I studied literature and philosophy at a tiny little Presbyterian liberal arts college. I also spent a few years studying abroad, in places like Oxford University (Oxford, England); Palacky University (Olomouc, Czech Republic); and Macquarie University (Sydney, Australia).

My original plan was to get a PhD and settle into the academic life. I wanted to be the type of professor who inspires his students – "O Captain, My Captain" and all that – and writes books in the summers.

That all changed forever when I came across The Investment Biker by Jim Rogers, a tale of macro investing around the world by way of motorcycle. The idea of making money by thinking – putting the puzzle pieces together – was so immediately gripping I could no longer imagine doing anything else.

From that point on, academia went out the window. Markets were my destiny. I read everything I could get my hands on, from The General Theory to Reminiscences of a Stock Operator. (I have easily read hundreds of books on investing and trading since then, and continue to read at least twenty new books a year. For a while I was a top 1,000 reviewer on Amazon – more on that later.)

Fresh out of school I took a job at Commodity Resource Corp., working with traders on every continent but Antarctica. In my three years as a commodities broker, I dealt with everything from soybean farmers to cattle ranchers to currency hedgers to scrap metal dealers (and all points in between). In helping my clients devise and execute trading strategies, I got a close look at most every methodology under the sun – including the ones that didn’t work. I did an extensive study of the trend-following methodology, and wound up making contributions to the book Trend Following: How Traders Make Millions in Up or Down Markets. My best client was a Russian hedge fund.

Hungry to broaden my horizons, I eventually left the commodities brokerage biz to start an equity trading partnership – just in time for one of the most rough-and-tumble stock market years in history, 2002. Nonetheless, the trading partnership progressed until my lead investor decided to pull his funds and put them in a land deal. (Given the real-estate boom that followed, I can hardly fault his timing.)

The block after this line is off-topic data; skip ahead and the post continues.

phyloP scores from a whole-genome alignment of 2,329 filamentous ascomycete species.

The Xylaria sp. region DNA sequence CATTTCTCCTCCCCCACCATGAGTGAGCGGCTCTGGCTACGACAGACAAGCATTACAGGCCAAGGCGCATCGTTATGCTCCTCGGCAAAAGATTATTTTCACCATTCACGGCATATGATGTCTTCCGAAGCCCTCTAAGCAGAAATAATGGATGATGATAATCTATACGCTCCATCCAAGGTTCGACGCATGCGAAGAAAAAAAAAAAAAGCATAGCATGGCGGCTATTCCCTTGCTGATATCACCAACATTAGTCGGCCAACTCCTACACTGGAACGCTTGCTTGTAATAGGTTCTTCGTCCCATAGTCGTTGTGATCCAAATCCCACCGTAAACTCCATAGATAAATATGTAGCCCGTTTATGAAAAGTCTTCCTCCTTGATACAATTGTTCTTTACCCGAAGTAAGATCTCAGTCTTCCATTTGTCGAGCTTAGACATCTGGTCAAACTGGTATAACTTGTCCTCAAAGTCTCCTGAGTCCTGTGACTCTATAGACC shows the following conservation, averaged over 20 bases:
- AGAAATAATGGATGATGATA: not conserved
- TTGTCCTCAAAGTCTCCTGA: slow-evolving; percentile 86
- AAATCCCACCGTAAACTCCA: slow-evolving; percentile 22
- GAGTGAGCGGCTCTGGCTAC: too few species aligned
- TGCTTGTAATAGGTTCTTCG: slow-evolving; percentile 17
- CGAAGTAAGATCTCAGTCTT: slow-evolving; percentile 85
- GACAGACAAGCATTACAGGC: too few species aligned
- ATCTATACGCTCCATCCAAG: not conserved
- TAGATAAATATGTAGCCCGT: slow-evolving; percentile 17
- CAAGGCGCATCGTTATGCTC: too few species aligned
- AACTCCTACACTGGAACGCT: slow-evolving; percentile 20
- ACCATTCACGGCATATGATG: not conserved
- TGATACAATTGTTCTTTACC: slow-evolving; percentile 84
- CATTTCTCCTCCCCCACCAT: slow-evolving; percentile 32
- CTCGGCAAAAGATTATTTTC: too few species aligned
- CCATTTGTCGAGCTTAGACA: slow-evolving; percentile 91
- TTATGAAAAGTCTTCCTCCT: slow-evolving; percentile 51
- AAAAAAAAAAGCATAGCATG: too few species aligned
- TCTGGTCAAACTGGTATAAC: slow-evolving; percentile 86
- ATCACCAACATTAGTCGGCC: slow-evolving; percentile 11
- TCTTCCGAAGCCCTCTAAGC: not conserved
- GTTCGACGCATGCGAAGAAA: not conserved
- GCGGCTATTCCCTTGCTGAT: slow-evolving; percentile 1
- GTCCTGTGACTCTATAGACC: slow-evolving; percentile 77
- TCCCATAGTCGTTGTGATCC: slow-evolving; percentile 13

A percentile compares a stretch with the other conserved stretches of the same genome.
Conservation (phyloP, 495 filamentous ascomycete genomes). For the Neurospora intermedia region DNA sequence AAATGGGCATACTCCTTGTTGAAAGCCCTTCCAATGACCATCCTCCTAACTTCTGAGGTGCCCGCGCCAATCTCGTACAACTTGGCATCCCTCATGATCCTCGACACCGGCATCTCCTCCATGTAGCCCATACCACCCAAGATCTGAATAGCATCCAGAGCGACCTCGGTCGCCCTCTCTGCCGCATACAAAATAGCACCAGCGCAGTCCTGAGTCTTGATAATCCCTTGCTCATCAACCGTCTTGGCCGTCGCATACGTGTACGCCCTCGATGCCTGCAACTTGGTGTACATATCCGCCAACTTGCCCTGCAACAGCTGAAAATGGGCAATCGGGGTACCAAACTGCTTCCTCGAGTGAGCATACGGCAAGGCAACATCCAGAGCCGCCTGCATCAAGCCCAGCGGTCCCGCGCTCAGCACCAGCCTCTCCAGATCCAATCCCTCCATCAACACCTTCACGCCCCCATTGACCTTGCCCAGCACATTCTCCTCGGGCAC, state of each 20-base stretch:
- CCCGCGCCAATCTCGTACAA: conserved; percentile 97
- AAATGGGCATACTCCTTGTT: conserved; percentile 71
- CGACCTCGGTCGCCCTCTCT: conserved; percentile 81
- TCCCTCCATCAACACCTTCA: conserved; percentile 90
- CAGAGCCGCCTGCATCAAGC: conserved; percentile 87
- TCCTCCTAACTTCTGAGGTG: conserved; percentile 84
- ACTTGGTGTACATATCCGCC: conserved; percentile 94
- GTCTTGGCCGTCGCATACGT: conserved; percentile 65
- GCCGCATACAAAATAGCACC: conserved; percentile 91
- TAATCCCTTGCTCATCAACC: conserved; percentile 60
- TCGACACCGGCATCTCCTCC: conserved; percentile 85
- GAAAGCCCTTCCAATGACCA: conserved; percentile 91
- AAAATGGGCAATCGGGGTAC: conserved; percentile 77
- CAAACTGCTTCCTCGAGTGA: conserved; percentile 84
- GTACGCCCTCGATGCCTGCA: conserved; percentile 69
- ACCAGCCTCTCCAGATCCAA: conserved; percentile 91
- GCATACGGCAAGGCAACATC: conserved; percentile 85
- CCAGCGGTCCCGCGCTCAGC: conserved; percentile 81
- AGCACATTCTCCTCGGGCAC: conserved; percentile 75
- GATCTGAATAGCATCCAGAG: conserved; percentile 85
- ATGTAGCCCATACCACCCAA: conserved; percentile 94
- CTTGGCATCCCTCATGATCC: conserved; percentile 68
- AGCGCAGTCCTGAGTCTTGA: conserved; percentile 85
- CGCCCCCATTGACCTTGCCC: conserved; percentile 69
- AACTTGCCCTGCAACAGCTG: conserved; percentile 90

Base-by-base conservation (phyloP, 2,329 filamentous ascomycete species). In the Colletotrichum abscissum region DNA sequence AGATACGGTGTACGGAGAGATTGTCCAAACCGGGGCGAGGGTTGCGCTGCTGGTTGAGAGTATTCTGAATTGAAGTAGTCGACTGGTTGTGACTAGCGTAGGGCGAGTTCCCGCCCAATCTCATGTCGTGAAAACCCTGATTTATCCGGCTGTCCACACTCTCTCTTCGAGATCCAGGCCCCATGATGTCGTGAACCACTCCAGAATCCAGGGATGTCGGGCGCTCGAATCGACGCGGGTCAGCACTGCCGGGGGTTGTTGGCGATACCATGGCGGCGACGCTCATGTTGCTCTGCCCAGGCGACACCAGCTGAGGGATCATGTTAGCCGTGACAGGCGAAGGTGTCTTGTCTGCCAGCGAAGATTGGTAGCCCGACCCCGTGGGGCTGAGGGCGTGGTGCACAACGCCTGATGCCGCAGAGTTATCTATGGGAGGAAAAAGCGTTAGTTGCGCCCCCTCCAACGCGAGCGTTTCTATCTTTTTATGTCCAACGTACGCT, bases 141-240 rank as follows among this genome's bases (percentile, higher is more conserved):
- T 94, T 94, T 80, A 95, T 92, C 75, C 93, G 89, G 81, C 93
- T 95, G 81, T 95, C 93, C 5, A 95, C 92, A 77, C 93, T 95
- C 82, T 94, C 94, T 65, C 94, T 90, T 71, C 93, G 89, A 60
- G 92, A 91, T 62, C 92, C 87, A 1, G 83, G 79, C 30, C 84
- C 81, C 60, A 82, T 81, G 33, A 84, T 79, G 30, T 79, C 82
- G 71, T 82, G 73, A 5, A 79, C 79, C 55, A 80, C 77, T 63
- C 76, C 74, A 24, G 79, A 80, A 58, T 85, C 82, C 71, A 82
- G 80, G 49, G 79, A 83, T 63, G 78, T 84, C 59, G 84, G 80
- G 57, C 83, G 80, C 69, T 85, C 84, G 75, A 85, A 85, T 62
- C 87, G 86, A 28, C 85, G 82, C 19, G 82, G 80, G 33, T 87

From there I took a temporary side road into consulting, continuing to fine-tune my investing and trading methodologies all the while. Through a combination of good fortune and good timing, I eventually found myself at the helm of Outstanding Investments – and now, after an excellent run with OI, that same combination has brought me here.

Now that the background is filled in, let’s get back to that vision.

The Consilient Approach

Over the course of my travels thus far, I have come across more life-enriching and knowledge-enhancing books than I can count. But only a few have had such a profound impact as to change my perception of the world – and to deeply affect my sense of purpose.

One of those books was Consilience, by noted biologist Edward O. Wilson.

The American Heritage Dictionary defines "consilience" as "the agreement of two or more inductions drawn from different sets of data." Consilience is more loosely defined as "a jumping together."

In his book of that title, published in 1998, Wilson lays the groundwork for a wildly ambitious quest: pursuing the unity of knowledge. More specifically, uniting all branches of knowledge under the banner of the natural sciences.

In a nutshell, there are too many knowledge gaps between the disciplines. These gaps create air pockets of ignorance that need to be ironed out. Because, say, economists and biologists and physicists aren’t much good at talking to each other, valuable cross-applications are lost in the gaps. By encouraging a "jumping together" of the various branches, the gaps can slowly be filled in – resulting in a unified whole that is far more valuable than the sum of its parts.

As I inhaled Wilson’s vision a few years back, it struck me that I was on a similar quest: uniting all branches of market discipline under the banner of maximum profit!